Have you heard about Conversion Rate Optimisation (CRO)? It’s a way in which your website can be improved in order to improve it’s value to your business. Here we look at what CRO typically does, look at some considerations and finally what it means in terms of value to your business.
What Is Conversion Rate?
Conversion rate is the percentage of visitors to your website who take a desired action. It can be anything from a direct sale via ecommerce to a lead form submission. Other conversions may also be considered such as email listing sign ups.
The most important thing is that if there’s an action which takes place on your website that’s valuable to your business you want to be tracking it. One of the most popular methods of tracking conversions is via goals in Google Analytics. If you’re new to Google Analytics you can read our guide to setting it up.
A Quick Overview Of CRO
The main aim of CRO is to improve the rate of conversions on your website and to bring more value to your business. This can involve a multitude of different things from page layouts and small design changes to fully reviewing the customer journey of your site.
The basic steps to completing a CRO test are:
- Hypothesise – the first thing is to decide what you’re going to change on the web page. This could be done by analysing the website to find areas in which improvements can be made or could be suggested best practices.
- Implement the experiment – The thing you’re looking to change is implemented. There are two main ways in which this may be done in order to get the data needed and the method to use will depend on the number of traffic coming through your website. The first is to do an on/off experiment where the change is the only one live and the original isn’t available. This is useful when time and number of traffic is limited, however can give false results due to things such as seasonality. The other, and preferred way is to run the test and original at the same time, collecting data for both.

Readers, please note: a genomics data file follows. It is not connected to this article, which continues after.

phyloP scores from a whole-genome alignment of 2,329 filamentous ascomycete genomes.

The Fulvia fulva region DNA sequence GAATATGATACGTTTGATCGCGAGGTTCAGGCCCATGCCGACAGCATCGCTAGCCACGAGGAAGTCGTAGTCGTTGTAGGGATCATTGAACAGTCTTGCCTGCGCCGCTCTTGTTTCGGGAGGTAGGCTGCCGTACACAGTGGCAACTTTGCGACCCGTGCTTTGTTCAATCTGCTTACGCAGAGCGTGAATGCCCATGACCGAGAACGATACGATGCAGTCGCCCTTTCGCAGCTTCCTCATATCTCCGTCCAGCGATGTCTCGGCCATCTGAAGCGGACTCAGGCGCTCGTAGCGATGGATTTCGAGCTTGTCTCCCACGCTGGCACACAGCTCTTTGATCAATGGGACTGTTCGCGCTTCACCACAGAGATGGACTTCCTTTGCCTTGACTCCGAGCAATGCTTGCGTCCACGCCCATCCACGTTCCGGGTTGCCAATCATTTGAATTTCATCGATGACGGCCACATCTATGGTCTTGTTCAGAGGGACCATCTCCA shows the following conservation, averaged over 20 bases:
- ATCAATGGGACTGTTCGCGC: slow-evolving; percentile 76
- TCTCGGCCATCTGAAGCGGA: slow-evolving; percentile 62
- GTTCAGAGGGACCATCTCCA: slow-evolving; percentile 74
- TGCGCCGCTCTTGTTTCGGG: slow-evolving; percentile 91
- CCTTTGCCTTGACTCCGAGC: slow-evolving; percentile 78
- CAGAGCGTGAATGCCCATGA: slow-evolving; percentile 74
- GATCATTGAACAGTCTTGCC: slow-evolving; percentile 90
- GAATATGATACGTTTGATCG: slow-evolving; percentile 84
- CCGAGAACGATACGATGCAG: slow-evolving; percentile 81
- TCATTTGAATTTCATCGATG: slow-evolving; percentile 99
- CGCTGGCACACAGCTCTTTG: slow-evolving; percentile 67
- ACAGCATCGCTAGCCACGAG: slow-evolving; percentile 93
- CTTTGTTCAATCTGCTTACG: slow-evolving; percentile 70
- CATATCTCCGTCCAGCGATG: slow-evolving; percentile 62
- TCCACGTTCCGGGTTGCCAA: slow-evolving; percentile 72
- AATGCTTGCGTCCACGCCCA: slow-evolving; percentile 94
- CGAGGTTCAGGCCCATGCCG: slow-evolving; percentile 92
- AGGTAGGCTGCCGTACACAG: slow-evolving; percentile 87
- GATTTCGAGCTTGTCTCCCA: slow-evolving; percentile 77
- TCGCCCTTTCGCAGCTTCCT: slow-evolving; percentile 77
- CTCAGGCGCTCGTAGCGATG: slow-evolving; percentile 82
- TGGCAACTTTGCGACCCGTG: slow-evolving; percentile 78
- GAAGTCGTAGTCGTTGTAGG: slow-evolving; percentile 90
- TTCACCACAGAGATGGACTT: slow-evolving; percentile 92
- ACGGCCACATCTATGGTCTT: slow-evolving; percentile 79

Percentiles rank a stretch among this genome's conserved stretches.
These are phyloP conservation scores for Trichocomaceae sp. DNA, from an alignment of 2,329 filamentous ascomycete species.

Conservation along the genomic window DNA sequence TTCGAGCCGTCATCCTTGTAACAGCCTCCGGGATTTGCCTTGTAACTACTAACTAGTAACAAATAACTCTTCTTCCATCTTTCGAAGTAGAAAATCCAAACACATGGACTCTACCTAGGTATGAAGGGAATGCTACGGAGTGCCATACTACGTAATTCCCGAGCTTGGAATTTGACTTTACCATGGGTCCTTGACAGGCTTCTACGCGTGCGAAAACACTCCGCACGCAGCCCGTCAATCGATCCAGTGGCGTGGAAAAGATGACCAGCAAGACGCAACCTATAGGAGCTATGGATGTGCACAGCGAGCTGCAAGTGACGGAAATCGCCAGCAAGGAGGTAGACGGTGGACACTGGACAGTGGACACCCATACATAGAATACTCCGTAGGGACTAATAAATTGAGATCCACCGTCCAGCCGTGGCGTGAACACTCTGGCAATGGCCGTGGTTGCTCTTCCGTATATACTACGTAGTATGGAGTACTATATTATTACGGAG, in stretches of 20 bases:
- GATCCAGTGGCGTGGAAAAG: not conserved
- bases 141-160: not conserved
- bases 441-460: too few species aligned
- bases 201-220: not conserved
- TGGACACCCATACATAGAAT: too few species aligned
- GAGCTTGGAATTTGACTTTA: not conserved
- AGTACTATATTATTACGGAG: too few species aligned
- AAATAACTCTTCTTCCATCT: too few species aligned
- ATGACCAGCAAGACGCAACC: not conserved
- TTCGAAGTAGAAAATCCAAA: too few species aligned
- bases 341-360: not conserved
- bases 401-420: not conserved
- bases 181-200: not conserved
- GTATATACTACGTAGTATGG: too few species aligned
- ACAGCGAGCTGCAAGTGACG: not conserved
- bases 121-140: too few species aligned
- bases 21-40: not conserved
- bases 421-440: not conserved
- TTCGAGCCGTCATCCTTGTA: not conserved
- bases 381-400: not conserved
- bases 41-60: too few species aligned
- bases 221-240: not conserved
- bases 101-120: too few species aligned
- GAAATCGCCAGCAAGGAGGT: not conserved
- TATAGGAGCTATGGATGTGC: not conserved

- Analyse the results – The final step is to look at the results and determine whether there has been an increase in conversions or not. The version being tested can then be set to the main version if you see improvements, otherwise you’d revert back to the original.
For example after analysis we might find that people are clicking on different products but aren’t adding them to their basket. In this example you might want to look at the placement of the add to basket buttons, consider where the vital product information is and do some competitor research to make sure it’s not pricing that’s putting them off. Once you have this information and have decided on what you want to change you will then look at setting up a split test which will compare your changes with the original, allowing you to see which version is best.
Remember To Consider Customer Value
When looking at CRO it’s always important to consider the value of the conversions along with the number of conversions. You may sometimes find that value may drop when the number of conversions increases and you may actually be better off with a lower number of higher value conversions.
We would recommend looking at all the data available when analysing the results of a CRO test in order to make sure that the variant most profitable for your business is used.
What CRO Means For Your Business
The most important thing to consider is what it will actually mean for your business. The formula below shows what the impact of increasing your conversion rate can be on your revenue:
The important thing to remember here is that the only only part of the formula which has a variable cost is the visitors. Normally people just focus on getting more visitors in order to increase revenue and don’t consider trying to increase their conversion rate and customer lifetime spend. But getting those extra visitors usually involves some sort of continual spend with more budget being required for higher levels of visitors.
The good thing about CRO is that it’s a fixed improvement to your site so a successful CRO test will see revenue increase whilst costs stay relatively the same.